Katya Khartova
Katya Khartova

Hitting all the right notes

Saskatoon soprano Katya Khartova has been proud to sing O Canada at University of Saskatchewan convocation ceremonies for the past two years.

But this year, it will be her turn to be serenaded with the national anthem when she steps on stage and graduates with a Bachelor of Music from the U of S. It will be a memorable moment for Khartova and something she could have only dreamed about, growing up back in Ukraine.

"It's very personal to me," said Khartova, who became a Canadian citizen five years ago. "Every time I have to sing ‘Our home and native land' I feel a part of that because Canada is a country that welcomes immigrants and I am one of them and I hope to have my own contributions to pass on to other generations."

The 27-year-old Khartova hopes to be a part of the next generation of Canadian singing sensations after winning back-to-back provincial music festival competitions, posting the highest grade (88 per cent) earned in vocal studies in the past six years at the U of S, and serving as the featured soloist in the university's Music Theatre Ensemble.

"There is no question that Katya Khartova ranks among the very most talented singers with whom I have worked in my 22 years at the U of S," said Garry Gable, associate professor in the Department of Music and the director of the Music Theatre Ensemble. "She has the potential to do well in the singing world, but it is a very competitive world, especially for sopranos. Much rides on good fortune and hard work. Katya will have to continue to study for years to come to be successful. Her talent, dedication and work to this point have given her a very strong advantage."

Another major advantage for Khartova was moving from the Ukraine to Canada at the age of 18 with her family— mother Marina, father Henry and brother Sergei—in search of a better life that they have found in Saskatchewan. Khartova didn't speak English when she first arrived in the small town of Drake, but worked hard to master the language with the help of her teachers, before moving on to work full-time in Saskatoon to save money for tuition. After a year of arts courses, she began music studies at the age of 21, having had no formal training.

"Canada has given me things that I could never even dream of back in Ukraine and pursuing music would not have been possible," she said. "In countries like the Ukraine, honestly nobody would have even looked at me, I would have been too old to even start. And here people said if that is what you want to do, we will develop you as much as we can."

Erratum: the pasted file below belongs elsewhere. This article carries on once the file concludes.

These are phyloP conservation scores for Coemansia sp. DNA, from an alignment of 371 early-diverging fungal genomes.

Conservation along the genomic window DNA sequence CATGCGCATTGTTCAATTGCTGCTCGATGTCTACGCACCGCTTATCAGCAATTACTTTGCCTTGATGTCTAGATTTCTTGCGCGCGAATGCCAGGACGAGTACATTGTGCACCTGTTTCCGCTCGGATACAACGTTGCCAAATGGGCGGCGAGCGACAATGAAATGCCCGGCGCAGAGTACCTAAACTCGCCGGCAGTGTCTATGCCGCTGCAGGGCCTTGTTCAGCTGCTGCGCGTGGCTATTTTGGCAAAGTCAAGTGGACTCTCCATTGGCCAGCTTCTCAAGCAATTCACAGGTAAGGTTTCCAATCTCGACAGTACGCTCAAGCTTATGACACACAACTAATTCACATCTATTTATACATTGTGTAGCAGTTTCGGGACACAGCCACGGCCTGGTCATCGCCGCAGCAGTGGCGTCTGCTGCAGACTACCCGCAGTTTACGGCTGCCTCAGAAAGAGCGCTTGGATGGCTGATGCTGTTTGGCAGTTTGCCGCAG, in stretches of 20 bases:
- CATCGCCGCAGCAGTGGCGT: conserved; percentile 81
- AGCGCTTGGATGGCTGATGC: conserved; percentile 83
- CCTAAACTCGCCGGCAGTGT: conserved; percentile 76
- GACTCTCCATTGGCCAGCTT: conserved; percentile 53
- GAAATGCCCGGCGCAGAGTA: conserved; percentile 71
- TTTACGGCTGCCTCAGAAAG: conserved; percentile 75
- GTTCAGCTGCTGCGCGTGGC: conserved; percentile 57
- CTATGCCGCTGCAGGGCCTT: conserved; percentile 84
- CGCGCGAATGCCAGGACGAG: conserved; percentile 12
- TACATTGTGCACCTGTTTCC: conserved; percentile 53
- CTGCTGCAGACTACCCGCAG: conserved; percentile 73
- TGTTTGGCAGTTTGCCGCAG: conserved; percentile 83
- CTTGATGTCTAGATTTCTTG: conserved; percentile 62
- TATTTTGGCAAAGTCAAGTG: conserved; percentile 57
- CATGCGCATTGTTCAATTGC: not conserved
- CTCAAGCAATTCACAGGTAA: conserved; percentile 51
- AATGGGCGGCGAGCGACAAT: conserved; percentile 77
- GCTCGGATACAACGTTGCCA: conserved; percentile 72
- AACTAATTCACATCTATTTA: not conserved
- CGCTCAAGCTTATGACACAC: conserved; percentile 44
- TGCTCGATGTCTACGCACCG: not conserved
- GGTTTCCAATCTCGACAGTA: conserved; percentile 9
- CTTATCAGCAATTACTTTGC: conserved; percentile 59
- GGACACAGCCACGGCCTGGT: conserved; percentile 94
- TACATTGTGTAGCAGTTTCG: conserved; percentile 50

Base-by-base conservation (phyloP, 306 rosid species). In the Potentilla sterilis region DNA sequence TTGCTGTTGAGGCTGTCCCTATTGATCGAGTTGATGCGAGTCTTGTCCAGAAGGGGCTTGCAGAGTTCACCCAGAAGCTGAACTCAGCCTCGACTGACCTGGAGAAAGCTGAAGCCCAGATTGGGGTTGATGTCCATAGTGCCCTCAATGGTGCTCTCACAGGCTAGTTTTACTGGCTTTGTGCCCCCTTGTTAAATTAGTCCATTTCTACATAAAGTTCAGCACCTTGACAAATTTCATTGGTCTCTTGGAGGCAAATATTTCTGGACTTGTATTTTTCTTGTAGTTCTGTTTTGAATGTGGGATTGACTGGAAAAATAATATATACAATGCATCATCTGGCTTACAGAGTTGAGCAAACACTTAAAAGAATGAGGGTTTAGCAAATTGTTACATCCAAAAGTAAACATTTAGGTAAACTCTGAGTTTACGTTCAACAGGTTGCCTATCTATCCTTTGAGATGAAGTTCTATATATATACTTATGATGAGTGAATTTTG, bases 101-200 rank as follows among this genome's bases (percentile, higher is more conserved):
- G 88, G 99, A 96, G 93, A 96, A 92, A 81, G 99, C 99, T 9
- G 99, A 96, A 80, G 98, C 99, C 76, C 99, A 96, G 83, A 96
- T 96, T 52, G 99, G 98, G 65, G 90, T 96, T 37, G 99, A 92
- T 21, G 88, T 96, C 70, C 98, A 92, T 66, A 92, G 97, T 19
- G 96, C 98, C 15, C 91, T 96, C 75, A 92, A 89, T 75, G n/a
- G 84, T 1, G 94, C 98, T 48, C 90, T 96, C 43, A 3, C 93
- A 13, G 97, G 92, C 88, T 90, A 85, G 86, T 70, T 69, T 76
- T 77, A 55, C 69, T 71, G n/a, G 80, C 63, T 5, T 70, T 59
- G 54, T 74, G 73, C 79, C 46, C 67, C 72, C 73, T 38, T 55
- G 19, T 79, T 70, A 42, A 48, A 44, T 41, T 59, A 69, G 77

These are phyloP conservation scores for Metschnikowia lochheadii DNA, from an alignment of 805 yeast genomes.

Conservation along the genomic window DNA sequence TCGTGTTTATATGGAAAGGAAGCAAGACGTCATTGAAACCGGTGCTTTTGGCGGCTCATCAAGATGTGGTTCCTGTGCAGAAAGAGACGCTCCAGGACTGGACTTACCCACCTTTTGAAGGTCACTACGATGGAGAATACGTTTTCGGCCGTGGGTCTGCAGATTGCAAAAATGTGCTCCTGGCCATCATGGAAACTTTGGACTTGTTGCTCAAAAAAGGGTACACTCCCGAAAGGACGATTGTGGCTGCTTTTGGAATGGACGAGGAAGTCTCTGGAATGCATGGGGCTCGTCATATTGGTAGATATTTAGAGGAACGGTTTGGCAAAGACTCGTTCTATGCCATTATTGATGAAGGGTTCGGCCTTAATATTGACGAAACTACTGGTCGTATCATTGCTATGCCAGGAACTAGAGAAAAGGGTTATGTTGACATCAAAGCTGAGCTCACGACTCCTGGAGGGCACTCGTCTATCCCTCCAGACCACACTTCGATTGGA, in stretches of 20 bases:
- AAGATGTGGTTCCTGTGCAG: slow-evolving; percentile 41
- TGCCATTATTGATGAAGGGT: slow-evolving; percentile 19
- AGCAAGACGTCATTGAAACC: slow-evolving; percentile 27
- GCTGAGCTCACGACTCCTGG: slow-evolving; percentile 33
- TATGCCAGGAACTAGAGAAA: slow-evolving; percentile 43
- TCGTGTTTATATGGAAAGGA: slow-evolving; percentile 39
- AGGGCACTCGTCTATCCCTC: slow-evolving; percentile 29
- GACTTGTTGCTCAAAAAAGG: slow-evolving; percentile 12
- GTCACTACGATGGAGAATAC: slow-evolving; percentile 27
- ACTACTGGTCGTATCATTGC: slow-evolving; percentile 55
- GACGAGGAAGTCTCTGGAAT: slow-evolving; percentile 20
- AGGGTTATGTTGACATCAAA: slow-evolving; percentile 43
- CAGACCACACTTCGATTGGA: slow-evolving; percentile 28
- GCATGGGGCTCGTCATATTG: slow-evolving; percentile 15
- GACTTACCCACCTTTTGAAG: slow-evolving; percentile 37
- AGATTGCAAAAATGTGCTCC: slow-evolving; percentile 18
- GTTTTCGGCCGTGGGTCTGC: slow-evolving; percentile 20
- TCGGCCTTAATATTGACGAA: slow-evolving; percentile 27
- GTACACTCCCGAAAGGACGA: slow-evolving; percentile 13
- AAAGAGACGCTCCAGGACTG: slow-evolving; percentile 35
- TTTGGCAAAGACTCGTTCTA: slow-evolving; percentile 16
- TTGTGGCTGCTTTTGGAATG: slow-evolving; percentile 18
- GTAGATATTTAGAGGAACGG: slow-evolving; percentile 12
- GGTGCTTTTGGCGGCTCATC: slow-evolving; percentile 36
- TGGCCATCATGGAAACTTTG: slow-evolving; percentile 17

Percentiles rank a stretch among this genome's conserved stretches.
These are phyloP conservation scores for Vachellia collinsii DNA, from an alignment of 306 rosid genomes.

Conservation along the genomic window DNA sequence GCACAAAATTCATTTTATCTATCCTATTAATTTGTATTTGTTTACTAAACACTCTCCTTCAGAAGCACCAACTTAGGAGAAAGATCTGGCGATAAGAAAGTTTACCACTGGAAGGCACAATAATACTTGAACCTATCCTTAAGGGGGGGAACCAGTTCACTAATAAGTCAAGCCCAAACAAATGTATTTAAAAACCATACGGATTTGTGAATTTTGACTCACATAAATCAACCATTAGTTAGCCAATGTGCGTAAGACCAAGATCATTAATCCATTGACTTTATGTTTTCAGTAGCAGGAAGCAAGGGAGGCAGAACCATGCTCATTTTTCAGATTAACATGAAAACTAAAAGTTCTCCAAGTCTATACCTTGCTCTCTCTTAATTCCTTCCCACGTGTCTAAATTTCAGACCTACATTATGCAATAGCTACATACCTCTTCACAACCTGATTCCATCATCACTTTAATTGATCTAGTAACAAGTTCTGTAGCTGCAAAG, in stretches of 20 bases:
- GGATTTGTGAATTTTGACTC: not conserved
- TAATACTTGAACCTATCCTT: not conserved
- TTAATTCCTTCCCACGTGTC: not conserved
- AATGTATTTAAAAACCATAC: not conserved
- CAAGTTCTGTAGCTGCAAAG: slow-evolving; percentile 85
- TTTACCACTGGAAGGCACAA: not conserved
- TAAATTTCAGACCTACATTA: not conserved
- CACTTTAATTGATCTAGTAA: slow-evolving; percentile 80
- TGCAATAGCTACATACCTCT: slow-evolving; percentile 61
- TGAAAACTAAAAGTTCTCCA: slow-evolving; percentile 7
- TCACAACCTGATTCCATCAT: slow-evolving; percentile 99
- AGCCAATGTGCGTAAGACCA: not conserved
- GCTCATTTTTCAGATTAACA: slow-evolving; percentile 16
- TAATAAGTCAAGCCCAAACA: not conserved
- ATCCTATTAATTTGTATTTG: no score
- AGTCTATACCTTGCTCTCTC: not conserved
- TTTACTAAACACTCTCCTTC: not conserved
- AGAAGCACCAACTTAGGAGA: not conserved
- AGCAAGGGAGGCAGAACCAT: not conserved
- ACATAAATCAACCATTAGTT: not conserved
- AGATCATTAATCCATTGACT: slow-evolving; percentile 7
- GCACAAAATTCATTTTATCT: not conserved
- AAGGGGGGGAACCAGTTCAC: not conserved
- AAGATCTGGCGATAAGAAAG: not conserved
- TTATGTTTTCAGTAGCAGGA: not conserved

Her rapid development will be on full display next year when she serves as the featured soprano soloist in the Saskatoon Symphony Orchestra's produc-tion of The Golden Harvest by composer Larysa Kuzmenko, which celebrates the 125th anniversary of immigration of Ukrainians to Canada.

"I am very excited to take part," said Khartova. "Next year will also be 10 years since my immigration to Canada, so it's big for me, too. When I first came here, I couldn't have even dreamed about it, to be on the stage at TCU Place ... and now I will be on the stage myself."

The next stage in Khartova's development will be pursuing her master's degree, likely elsewhere in Canada or overseas in Europe, as she works towards her dream of becoming an opera singer.

"I will probably go take (a master's) in a different city, mainly because that is what the business requires," she said. "They like to see that you have studied with different people and have had different kinds of experiences.

"But I want to find a teacher that I can connect with just as good as I have connected with my teachers here at the U of S. I'm having a very hard time leaving them because they became my second parents. They were more than professors; they were so supportive on all levels. I will miss them all."
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